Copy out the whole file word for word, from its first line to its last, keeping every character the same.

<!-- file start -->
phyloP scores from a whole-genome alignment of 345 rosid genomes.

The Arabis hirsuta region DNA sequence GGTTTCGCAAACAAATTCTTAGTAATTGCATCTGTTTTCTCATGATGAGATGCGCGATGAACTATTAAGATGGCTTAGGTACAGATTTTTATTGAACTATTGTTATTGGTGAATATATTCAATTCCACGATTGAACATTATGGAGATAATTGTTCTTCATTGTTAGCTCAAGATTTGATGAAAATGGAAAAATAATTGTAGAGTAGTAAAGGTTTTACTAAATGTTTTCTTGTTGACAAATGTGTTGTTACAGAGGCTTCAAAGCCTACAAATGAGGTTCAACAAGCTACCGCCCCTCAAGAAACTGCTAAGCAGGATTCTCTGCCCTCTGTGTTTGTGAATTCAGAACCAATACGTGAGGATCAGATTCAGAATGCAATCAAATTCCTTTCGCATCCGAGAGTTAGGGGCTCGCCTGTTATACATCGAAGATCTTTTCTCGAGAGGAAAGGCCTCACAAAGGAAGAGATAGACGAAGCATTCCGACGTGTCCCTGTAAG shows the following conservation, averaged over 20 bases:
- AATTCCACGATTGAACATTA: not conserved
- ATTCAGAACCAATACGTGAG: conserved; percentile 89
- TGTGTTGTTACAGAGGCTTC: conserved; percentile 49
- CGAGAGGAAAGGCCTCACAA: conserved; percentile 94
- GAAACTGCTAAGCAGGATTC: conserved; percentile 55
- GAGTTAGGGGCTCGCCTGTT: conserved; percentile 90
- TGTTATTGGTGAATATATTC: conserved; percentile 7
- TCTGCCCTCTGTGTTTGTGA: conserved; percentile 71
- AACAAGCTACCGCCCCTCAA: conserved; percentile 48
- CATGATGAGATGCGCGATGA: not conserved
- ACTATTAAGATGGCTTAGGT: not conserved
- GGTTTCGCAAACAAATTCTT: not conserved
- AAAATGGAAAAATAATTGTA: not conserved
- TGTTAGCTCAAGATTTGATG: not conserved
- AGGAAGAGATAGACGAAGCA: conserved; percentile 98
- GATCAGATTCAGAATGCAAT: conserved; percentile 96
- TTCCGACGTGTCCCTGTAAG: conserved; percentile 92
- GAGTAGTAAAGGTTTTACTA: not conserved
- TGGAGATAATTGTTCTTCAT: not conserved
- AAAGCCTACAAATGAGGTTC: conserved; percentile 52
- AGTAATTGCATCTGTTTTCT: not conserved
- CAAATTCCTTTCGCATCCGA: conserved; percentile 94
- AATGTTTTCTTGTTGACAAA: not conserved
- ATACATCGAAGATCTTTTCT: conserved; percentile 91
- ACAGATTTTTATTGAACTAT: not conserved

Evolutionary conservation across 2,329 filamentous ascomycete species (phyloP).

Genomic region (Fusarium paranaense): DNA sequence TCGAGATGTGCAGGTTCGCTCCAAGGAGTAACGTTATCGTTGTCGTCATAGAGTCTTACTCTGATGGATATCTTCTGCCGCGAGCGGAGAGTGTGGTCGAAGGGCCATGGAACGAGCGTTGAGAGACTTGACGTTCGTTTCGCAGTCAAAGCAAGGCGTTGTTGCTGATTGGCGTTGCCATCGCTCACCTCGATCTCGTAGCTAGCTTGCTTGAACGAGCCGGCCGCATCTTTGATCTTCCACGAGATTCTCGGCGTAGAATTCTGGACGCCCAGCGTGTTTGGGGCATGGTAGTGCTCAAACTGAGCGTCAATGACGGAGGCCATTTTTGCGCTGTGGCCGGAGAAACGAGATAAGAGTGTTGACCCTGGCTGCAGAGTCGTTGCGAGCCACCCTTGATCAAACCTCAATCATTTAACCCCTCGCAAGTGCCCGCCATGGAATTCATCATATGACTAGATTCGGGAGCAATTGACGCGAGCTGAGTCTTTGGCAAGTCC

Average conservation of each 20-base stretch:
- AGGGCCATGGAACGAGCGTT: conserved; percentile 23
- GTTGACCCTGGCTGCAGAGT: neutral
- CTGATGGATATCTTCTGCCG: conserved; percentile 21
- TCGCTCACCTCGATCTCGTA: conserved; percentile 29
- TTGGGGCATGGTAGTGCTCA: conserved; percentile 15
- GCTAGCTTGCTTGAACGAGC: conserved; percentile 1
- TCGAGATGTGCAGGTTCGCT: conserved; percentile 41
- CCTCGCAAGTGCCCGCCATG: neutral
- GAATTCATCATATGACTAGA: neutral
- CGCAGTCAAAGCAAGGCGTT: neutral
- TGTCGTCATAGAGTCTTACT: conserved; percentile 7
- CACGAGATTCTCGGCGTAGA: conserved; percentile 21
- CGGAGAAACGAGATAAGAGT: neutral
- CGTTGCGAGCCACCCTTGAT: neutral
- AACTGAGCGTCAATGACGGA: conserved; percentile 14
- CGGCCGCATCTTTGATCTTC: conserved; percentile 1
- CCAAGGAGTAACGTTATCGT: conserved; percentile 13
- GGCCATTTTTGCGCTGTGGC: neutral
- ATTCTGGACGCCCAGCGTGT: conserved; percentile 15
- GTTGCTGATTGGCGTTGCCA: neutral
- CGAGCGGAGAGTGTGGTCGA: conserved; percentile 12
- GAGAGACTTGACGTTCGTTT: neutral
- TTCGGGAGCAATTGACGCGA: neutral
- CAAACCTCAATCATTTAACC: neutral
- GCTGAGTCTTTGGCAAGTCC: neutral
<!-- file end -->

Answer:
phyloP scores from a whole-genome alignment of 345 rosid genomes.

The Arabis hirsuta region DNA sequence GGTTTCGCAAACAAATTCTTAGTAATTGCATCTGTTTTCTCATGATGAGATGCGCGATGAACTATTAAGATGGCTTAGGTACAGATTTTTATTGAACTATTGTTATTGGTGAATATATTCAATTCCACGATTGAACATTATGGAGATAATTGTTCTTCATTGTTAGCTCAAGATTTGATGAAAATGGAAAAATAATTGTAGAGTAGTAAAGGTTTTACTAAATGTTTTCTTGTTGACAAATGTGTTGTTACAGAGGCTTCAAAGCCTACAAATGAGGTTCAACAAGCTACCGCCCCTCAAGAAACTGCTAAGCAGGATTCTCTGCCCTCTGTGTTTGTGAATTCAGAACCAATACGTGAGGATCAGATTCAGAATGCAATCAAATTCCTTTCGCATCCGAGAGTTAGGGGCTCGCCTGTTATACATCGAAGATCTTTTCTCGAGAGGAAAGGCCTCACAAAGGAAGAGATAGACGAAGCATTCCGACGTGTCCCTGTAAG shows the following conservation, averaged over 20 bases:
- AATTCCACGATTGAACATTA: not conserved
- ATTCAGAACCAATACGTGAG: conserved; percentile 89
- TGTGTTGTTACAGAGGCTTC: conserved; percentile 49
- CGAGAGGAAAGGCCTCACAA: conserved; percentile 94
- GAAACTGCTAAGCAGGATTC: conserved; percentile 55
- GAGTTAGGGGCTCGCCTGTT: conserved; percentile 90
- TGTTATTGGTGAATATATTC: conserved; percentile 7
- TCTGCCCTCTGTGTTTGTGA: conserved; percentile 71
- AACAAGCTACCGCCCCTCAA: conserved; percentile 48
- CATGATGAGATGCGCGATGA: not conserved
- ACTATTAAGATGGCTTAGGT: not conserved
- GGTTTCGCAAACAAATTCTT: not conserved
- AAAATGGAAAAATAATTGTA: not conserved
- TGTTAGCTCAAGATTTGATG: not conserved
- AGGAAGAGATAGACGAAGCA: conserved; percentile 98
- GATCAGATTCAGAATGCAAT: conserved; percentile 96
- TTCCGACGTGTCCCTGTAAG: conserved; percentile 92
- GAGTAGTAAAGGTTTTACTA: not conserved
- TGGAGATAATTGTTCTTCAT: not conserved
- AAAGCCTACAAATGAGGTTC: conserved; percentile 52
- AGTAATTGCATCTGTTTTCT: not conserved
- CAAATTCCTTTCGCATCCGA: conserved; percentile 94
- AATGTTTTCTTGTTGACAAA: not conserved
- ATACATCGAAGATCTTTTCT: conserved; percentile 91
- ACAGATTTTTATTGAACTAT: not conserved

Evolutionary conservation across 2,329 filamentous ascomycete species (phyloP).

Genomic region (Fusarium paranaense): DNA sequence TCGAGATGTGCAGGTTCGCTCCAAGGAGTAACGTTATCGTTGTCGTCATAGAGTCTTACTCTGATGGATATCTTCTGCCGCGAGCGGAGAGTGTGGTCGAAGGGCCATGGAACGAGCGTTGAGAGACTTGACGTTCGTTTCGCAGTCAAAGCAAGGCGTTGTTGCTGATTGGCGTTGCCATCGCTCACCTCGATCTCGTAGCTAGCTTGCTTGAACGAGCCGGCCGCATCTTTGATCTTCCACGAGATTCTCGGCGTAGAATTCTGGACGCCCAGCGTGTTTGGGGCATGGTAGTGCTCAAACTGAGCGTCAATGACGGAGGCCATTTTTGCGCTGTGGCCGGAGAAACGAGATAAGAGTGTTGACCCTGGCTGCAGAGTCGTTGCGAGCCACCCTTGATCAAACCTCAATCATTTAACCCCTCGCAAGTGCCCGCCATGGAATTCATCATATGACTAGATTCGGGAGCAATTGACGCGAGCTGAGTCTTTGGCAAGTCC

Average conservation of each 20-base stretch:
- AGGGCCATGGAACGAGCGTT: conserved; percentile 23
- GTTGACCCTGGCTGCAGAGT: neutral
- CTGATGGATATCTTCTGCCG: conserved; percentile 21
- TCGCTCACCTCGATCTCGTA: conserved; percentile 29
- TTGGGGCATGGTAGTGCTCA: conserved; percentile 15
- GCTAGCTTGCTTGAACGAGC: conserved; percentile 1
- TCGAGATGTGCAGGTTCGCT: conserved; percentile 41
- CCTCGCAAGTGCCCGCCATG: neutral
- GAATTCATCATATGACTAGA: neutral
- CGCAGTCAAAGCAAGGCGTT: neutral
- TGTCGTCATAGAGTCTTACT: conserved; percentile 7
- CACGAGATTCTCGGCGTAGA: conserved; percentile 21
- CGGAGAAACGAGATAAGAGT: neutral
- CGTTGCGAGCCACCCTTGAT: neutral
- AACTGAGCGTCAATGACGGA: conserved; percentile 14
- CGGCCGCATCTTTGATCTTC: conserved; percentile 1
- CCAAGGAGTAACGTTATCGT: conserved; percentile 13
- GGCCATTTTTGCGCTGTGGC: neutral
- ATTCTGGACGCCCAGCGTGT: conserved; percentile 15
- GTTGCTGATTGGCGTTGCCA: neutral
- CGAGCGGAGAGTGTGGTCGA: conserved; percentile 12
- GAGAGACTTGACGTTCGTTT: neutral
- TTCGGGAGCAATTGACGCGA: neutral
- CAAACCTCAATCATTTAACC: neutral
- GCTGAGTCTTTGGCAAGTCC: neutral